Our culture is rife with easy optimism. The prosperity gospel is everywhere in our churches and on our billboards. The religious say the god will keep the bank account fat. The politicians often promise something similar saying that they will keep the bank account fat. The screen images continue to paint pictures and sounds of pleasure and comfort and ease. The pioneer of the soul rejects all of this, and like Lao Tzu growing weary of the moral decay surrounding him leaves his stanzas for the guard at the city gate and walks into the wilderness.

Converting wilderness into life-sustaining good is necessary where life is to be sustained and the old way decays. But we cannot go into the wilderness empty handed. We cannot go ill-prepared. We ought not go without a plan. And yet, here we are, vicious, seeking to convert to virtue, and yet from our vicious position, not prepared.

What follows is the great hope. The sage Jesus says that children are blessed (the kingdom of heaven goes to those who make themselves like children). The Puritanical Libertarian has meditated for years on this passage. “What is it about the child that is so darn blessed?” Here is one answer (maybe not THE answer). The child, even the infant, does not understand and is not ready to pursue understanding. But the child can mimic. The child can copy. The child can follow. This sponge-like capacity is ready in the child even in the child’s undeveloped state.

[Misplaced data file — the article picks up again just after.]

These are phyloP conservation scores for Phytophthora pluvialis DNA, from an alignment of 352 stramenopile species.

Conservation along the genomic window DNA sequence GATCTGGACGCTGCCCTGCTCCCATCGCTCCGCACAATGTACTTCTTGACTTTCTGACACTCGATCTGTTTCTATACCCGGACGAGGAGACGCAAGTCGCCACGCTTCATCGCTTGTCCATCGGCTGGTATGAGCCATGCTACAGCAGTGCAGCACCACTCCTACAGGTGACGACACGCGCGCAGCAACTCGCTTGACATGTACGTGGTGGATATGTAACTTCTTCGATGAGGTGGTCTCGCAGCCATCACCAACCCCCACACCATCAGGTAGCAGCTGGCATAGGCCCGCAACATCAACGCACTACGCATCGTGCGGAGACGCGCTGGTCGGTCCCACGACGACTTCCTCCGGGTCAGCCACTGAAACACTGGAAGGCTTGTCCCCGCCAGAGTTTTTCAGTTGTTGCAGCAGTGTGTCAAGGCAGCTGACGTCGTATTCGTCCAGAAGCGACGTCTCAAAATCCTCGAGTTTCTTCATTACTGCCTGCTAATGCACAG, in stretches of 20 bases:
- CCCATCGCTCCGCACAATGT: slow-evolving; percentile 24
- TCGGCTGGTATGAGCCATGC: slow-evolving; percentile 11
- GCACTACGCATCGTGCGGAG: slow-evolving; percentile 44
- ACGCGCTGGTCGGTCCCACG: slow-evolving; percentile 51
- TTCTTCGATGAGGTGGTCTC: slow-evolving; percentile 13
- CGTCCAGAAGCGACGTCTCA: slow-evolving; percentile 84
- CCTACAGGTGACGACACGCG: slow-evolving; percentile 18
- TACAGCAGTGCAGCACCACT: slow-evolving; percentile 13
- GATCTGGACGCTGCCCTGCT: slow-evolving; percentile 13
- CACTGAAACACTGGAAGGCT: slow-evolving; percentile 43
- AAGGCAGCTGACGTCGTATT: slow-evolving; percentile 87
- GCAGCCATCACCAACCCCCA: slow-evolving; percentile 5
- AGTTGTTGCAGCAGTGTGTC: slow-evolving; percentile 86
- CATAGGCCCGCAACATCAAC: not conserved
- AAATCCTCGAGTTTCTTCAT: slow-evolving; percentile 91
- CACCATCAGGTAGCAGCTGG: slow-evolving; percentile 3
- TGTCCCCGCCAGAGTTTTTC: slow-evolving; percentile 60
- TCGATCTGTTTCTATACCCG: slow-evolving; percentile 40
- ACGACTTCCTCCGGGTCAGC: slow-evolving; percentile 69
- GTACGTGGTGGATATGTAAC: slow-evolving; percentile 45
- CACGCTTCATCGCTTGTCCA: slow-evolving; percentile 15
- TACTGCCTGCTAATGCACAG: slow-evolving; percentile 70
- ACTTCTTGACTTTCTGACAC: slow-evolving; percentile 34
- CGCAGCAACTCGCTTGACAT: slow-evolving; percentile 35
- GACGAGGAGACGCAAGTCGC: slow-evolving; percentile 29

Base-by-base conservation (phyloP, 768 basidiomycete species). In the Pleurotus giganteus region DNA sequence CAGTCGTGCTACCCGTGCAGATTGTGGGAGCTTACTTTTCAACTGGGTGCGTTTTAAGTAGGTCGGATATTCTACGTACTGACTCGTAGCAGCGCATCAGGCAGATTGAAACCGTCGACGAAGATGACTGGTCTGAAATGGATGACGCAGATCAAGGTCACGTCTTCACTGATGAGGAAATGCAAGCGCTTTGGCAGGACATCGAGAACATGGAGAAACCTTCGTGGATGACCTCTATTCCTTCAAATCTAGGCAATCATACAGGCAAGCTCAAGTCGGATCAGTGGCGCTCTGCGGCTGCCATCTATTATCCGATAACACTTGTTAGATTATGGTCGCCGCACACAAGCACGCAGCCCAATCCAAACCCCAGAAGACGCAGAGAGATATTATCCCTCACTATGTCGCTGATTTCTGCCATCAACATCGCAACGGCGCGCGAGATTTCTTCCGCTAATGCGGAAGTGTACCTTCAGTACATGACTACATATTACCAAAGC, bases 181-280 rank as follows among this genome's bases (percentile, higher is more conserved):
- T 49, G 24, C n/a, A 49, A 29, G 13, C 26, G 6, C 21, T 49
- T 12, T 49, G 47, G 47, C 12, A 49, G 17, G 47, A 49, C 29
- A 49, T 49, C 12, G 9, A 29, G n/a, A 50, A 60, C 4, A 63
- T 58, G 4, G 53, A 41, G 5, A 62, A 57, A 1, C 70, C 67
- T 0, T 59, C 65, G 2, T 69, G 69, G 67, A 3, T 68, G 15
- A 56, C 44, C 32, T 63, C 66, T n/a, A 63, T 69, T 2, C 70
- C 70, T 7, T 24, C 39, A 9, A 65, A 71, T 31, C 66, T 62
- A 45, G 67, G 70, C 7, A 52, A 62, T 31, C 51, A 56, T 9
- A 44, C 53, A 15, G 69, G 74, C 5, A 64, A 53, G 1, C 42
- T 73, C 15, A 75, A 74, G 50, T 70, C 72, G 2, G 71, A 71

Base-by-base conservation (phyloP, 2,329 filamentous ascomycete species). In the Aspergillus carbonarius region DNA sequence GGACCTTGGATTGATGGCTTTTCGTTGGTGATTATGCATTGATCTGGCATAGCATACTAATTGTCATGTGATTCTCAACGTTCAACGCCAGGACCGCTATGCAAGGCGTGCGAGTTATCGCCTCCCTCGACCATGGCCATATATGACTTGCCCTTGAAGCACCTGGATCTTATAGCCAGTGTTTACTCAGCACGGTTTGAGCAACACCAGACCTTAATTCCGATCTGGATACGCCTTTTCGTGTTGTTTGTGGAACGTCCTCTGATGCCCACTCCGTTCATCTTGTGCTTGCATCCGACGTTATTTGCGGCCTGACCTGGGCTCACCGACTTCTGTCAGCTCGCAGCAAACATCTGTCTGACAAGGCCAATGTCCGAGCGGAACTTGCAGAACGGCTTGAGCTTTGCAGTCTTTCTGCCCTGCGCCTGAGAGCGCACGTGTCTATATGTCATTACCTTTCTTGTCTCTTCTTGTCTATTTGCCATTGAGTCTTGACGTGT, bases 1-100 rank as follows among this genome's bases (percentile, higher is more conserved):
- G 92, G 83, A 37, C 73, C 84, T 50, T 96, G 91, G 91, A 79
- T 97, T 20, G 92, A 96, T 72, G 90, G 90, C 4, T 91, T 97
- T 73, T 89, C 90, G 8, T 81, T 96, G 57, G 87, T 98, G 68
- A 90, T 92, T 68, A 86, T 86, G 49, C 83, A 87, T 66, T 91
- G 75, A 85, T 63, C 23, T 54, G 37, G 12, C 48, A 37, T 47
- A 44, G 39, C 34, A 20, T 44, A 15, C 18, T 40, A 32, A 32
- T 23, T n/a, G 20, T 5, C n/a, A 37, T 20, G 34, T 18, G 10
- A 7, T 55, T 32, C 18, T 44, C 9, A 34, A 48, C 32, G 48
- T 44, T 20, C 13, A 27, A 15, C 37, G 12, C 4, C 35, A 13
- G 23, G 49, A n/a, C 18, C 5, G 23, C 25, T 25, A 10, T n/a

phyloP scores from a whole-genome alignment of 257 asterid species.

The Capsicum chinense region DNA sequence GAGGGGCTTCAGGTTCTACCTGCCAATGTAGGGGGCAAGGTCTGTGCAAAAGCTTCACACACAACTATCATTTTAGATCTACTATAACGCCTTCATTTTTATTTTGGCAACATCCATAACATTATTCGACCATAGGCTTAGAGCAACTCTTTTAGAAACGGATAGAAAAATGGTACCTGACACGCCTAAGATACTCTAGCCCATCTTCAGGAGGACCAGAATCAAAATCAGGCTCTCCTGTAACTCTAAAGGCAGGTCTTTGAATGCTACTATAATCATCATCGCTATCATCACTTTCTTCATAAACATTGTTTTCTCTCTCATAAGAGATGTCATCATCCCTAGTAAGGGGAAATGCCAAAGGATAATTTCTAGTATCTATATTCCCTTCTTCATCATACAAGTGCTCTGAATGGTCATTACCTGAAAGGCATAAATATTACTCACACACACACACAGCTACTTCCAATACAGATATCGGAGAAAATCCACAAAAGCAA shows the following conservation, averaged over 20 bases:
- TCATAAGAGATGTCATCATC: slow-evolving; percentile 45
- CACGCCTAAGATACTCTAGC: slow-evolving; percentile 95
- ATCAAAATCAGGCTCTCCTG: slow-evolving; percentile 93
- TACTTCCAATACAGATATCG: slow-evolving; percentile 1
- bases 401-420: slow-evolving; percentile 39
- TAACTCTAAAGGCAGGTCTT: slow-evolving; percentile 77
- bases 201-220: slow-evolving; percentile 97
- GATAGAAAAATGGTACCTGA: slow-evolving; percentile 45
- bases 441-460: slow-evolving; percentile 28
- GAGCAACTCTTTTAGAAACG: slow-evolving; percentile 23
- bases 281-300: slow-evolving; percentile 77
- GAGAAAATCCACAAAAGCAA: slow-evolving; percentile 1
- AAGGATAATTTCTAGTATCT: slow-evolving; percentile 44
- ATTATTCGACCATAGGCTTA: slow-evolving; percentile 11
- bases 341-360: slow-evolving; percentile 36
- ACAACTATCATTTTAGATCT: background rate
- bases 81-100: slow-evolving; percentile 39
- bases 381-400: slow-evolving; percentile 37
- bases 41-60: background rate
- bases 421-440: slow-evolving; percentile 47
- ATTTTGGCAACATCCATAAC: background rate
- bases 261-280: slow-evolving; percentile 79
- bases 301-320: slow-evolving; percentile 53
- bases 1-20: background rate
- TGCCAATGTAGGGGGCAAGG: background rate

Without understanding, without full intellectual appreciation, without demanding answer to “why?”, the child embodies, instantiates, actualizes. It is significant that we learn more from our parents in our watching them over the years than we do from what they tell us. But they tell us much more in their doings than in their sayings.

You and I need a model. We need something to copy. We need some meager resources. We do not want to treat going into the wilderness of the soul as if it is a mere comfortable adventure. Wild beasts may roam. Weed seed may lay latent in the ground we till up. The climate may be unexpectedly different from the land from whence we travel. Even John the Baptist knew of camel skin, locust and honey. He sustained life in the wilderness.

What resources stand out for moving into the wilderness of the soul?

  1. Pick a sage. Treat him as sage. He will not be understandable. Wrestle with him. Repeat. Then, know that homesteading the soul is not a matter of reading, but cleansing the picture of the well ordered and productive soul is a necessary ingredient. The sage can provide if you will let him. How does the sage respond to the world? Copy!